United States District Court, D. Nebraska
KELLY M. BASSETT, individually and as heir of James M. Bassett, on behalf of herself and all other similarly situated; Plaintiff,
CREDIT BUREAU SERVICES, INC., and C. J. TIGHE, Defendants.
MEMORANDUM AND ORDER
F. Bataillon Senior United States District Judge.
matter is before the Court on the plaintiff's motion for
certification of a class, Filing No. 49. This is a putative
class action for violations of the Fair Debt Collection
Practices Act (“FDCPA”), 15 U.S.C. §1692
et seq., and the Nebraska Consumer Practices Act
(“NCPA”), Neb. Rev. Stat. § 59-1601, et
seq. The plaintiff challenges a collection letter sent
to her by defendants.
plaintiff seeks certification of a class defined as:
(i) all persons with addresses in Nebraska;
(ii) to whom Defendants sent a letter in the form of Exhibit
A (Filing No. 1-1);
(iii) in an attempt to collect a debt incurred for personal,
family or household purposes as shown by Defendants' or
the creditors' records;
(iv) allegedly due for a medical obligation.
time period for violations of the Fair Debt Collection
Practices Act, 15 U.S.C. §§ 1692 et seq.
(hereinafter “FDCPA”) is one year period prior to
the filing of this litigation, i.e., October 3,
2015, through the date of class certification. The time
period for violations of the Nebraska Consumer Protection Act
(“NCPA”), Neb. Rev. Stat. § 59-1601 et
seq. is four years prior to the filing of this
litigation, i.e., October 3, 2012, through the date
October 3, 2016, Plaintiff Kelly Bassett, individually and as
the heir of James Bassett, brought an action against the
defendants, alleging that the letter at issue is false or
misleading because it: (1) identified an appointment but did
not identify the location of the appointment; (b) identified
a Norfolk address, but also listed a P.O. Box in Fremont; and
(c) stated that defendants would proceed with collection
efforts if the appointment was not kept. She alleges the
letter was confusing.
defendants are opposed to class certification. They first
argue that a class should not be certified because the
plaintiff lacks Article III standing to pursue her
claims. Next, they argue the plaintiff cannot
satisfy Rule 23(b)(2) since the FDCPA does not provide for
injunctive relief and injunctive relief is the primary relief
that the plaintiff seeks. Finally, they argue that the plaintiff
cannot satisfy Rule 23(b)(3) because a particularized review
would be required to determine: (1) if the alleged violation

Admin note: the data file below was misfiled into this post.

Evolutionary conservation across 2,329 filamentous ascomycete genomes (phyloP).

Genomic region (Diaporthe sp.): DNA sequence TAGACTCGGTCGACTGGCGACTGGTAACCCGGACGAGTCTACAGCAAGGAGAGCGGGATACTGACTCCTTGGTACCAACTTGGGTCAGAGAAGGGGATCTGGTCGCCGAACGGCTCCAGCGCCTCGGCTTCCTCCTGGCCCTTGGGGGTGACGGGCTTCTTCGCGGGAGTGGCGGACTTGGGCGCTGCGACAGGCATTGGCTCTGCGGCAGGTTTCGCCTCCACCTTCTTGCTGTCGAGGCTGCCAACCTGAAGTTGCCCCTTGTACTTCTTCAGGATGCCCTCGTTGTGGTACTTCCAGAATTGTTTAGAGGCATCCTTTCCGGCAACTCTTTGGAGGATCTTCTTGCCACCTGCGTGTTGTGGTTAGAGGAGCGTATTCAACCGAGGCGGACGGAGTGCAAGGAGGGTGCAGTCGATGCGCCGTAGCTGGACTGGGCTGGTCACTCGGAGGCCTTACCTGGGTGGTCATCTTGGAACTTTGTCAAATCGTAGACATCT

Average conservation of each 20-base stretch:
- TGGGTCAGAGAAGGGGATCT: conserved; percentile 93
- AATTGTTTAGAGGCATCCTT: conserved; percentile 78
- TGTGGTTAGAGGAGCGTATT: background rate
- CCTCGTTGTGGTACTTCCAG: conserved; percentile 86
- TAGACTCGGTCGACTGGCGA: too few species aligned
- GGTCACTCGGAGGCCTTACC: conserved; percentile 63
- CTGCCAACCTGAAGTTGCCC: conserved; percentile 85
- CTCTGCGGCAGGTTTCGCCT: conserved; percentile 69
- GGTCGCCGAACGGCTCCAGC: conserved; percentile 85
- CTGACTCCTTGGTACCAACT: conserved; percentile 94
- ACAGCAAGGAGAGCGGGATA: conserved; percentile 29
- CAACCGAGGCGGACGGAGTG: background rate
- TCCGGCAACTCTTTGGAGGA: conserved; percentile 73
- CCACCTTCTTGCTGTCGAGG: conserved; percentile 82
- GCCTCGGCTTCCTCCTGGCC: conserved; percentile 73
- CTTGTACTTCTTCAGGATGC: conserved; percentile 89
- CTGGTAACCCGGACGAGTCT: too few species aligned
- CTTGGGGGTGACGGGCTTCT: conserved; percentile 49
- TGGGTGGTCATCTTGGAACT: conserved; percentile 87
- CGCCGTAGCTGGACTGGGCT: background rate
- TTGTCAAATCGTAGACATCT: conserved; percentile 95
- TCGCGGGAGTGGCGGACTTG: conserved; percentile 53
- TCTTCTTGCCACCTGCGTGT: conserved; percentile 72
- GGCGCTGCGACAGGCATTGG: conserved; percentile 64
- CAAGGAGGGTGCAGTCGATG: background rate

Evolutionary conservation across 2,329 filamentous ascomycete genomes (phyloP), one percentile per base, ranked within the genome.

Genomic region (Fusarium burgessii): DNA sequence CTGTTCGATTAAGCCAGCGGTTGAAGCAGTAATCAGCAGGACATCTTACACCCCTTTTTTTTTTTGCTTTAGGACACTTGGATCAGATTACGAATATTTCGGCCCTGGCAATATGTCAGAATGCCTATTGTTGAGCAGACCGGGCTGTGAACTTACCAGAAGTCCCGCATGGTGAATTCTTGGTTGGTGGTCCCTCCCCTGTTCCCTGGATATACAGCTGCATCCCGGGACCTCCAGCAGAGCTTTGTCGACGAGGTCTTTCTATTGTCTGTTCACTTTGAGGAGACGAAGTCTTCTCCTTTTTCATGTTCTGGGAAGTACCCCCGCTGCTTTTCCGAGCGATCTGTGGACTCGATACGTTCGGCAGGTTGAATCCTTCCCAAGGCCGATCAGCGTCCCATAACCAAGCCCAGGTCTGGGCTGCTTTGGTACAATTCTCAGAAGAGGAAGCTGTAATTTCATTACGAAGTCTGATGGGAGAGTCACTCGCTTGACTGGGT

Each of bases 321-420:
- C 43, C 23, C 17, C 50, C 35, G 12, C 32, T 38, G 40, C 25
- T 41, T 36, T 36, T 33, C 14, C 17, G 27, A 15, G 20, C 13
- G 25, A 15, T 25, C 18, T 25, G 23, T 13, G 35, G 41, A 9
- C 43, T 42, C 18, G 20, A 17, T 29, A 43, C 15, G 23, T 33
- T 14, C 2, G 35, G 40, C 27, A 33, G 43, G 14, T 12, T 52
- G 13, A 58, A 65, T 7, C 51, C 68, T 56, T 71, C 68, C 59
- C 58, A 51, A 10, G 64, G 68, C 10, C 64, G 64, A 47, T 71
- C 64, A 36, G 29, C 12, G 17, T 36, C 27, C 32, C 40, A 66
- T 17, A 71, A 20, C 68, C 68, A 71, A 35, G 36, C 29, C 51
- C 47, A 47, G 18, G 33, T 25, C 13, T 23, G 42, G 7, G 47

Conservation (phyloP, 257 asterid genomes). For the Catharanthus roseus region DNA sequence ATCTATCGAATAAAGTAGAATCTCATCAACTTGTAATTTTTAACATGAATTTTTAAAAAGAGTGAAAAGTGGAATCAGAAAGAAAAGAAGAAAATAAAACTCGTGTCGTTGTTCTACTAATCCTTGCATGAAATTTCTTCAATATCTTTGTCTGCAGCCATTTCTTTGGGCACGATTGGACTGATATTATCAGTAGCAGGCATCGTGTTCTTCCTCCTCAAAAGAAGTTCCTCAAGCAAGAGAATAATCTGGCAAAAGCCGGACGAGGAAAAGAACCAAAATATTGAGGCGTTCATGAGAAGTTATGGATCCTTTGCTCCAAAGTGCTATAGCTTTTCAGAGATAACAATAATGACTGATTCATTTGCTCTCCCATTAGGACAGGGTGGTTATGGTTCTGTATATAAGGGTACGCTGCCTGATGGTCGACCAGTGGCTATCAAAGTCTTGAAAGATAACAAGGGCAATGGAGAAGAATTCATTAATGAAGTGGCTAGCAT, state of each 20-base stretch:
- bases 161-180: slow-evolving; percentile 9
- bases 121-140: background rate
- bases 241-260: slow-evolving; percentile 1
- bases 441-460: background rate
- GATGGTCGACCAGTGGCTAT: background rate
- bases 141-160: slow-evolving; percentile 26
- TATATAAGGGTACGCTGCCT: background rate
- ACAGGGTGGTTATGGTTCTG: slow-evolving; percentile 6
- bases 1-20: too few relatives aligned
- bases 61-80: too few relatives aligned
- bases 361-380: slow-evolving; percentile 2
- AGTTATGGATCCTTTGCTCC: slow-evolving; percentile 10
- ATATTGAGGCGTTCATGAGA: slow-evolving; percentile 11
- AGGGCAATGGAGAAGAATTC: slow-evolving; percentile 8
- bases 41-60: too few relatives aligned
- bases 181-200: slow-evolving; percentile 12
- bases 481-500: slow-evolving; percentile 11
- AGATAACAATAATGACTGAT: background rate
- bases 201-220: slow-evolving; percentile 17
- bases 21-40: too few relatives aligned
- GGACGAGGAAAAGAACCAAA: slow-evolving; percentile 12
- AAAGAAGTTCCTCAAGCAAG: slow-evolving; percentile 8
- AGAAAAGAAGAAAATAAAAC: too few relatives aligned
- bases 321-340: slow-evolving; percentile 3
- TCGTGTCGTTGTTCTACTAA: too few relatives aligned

was material (e.g., if each member actually reviewed the
letter at issue); and (2) whether the debt was commercial or
consumer; and (3) whether a class member's claim may be
barred by a previously litigated class action.
facts are set forth in the court's earlier orders and
will be repeated only as necessary to this opinion. See,
e.g., Filing No. 11, Memorandum and Order; Filing No.
83, Memorandum and Order. The record shows the defendants
sent at least 9, 796 of the challenged standard debt
collection letters during the class periods defined in this
case. Filing No. 51-8, Ex. 4B, Deposition of C.J. Tighe
(“Tighe 30(b)(6) Dep.”) at 48-52 & Depo. Ex.
22. Over 4, 000 of those letters sought collection of an
allegedly unpaid medical account. Id. at 4.
Defendant Tighe owns and runs CBS. Id. at 46.
persons to whom the challenged letter was sent are identified
within the records of defendant Credit Bureau Services.
Id. at 41-42. Credit Bureau Services' records
also identify the creditor requesting the letter.
Id. Various form letters similar to that at issue
herein (which is identified within Credit Bureau
Services' record system as B-10) are printed from Credit
Bureau Services' computer system, which inserts names,
addresses and amounts alleged due. Id. at 34-35.
Credit Bureau Services' computer system documents every
consumer who is sent the letter at issue. Filing No. 51-4,
Ex. 3A, deposition of C.J. Tighe (“Tighe Dep.”)
at 59. When Credit Bureau Services sends a letter, it is
electronically noted and documented in a consumer's
electronic debtor profile. Id. at 59-60. Credit
Bureau Services' debtor profile and collection notes for
the Bassetts shows that Credit Bureau Services sent the
collection letter at issue to the them. Id. at 51;
Filing No. 52-1, Dep. Ex. 19, Collection Notes. The computer
inserts the consumer-specific information into the collection
letter. Filing No. 51-4, Ex. 3A, Tighe Dep. at 53-54; Filing
No. 51-5, Dep. Ex. 5.
routinely identifies the names, addresses, and payment
history of the debtors within its computer system and
provides reports with that information to clients such as
General Radiology. Filing No. 51-7, Ex. 4A, Deposition of
Darcy Kreikemeier (“Kreikemeier Dep.”) at 50-51.
The evidence also shows that the medical debt collection
accounts are personal accounts, not business accounts.
Id. at 43. They are turned over for collection by
medical services providers only in the names of individuals.
Id. at 43-44. The fact that CBS sent a letter
similar or identical to the letter challenged here to a
consumer is noted in CBS's computer system in connection
with the consumer's electronic profile. See,
e.g., Filing No. 52-1, Ex. 4B, Dep. Ex. 19, Collection
Notes. Credit Bureau Services reports to creditors on a
monthly basis. Filing No. 51-7, Kreikemeier Dep. at 50.
C.J. Tighe, the president of Credit Bureau Services, was
personally involved in drafting the letter that Credit Bureau
Services sent to the Bassetts and other class members. Filing
No. 51-8, Ex. 4B, Tighe 30(b)(6) Dep. at 12-13. Parts of the
letter were rewritten in June of 2015 as a result of a prior
lawsuit. Id. at 12-13. Filing No. 51-8, Ex. 4B,
Tighe 30(b)(6) Dep. at 12-13. Defendant Tighe personally
rewrote the letter. Id. at 12-13. The ...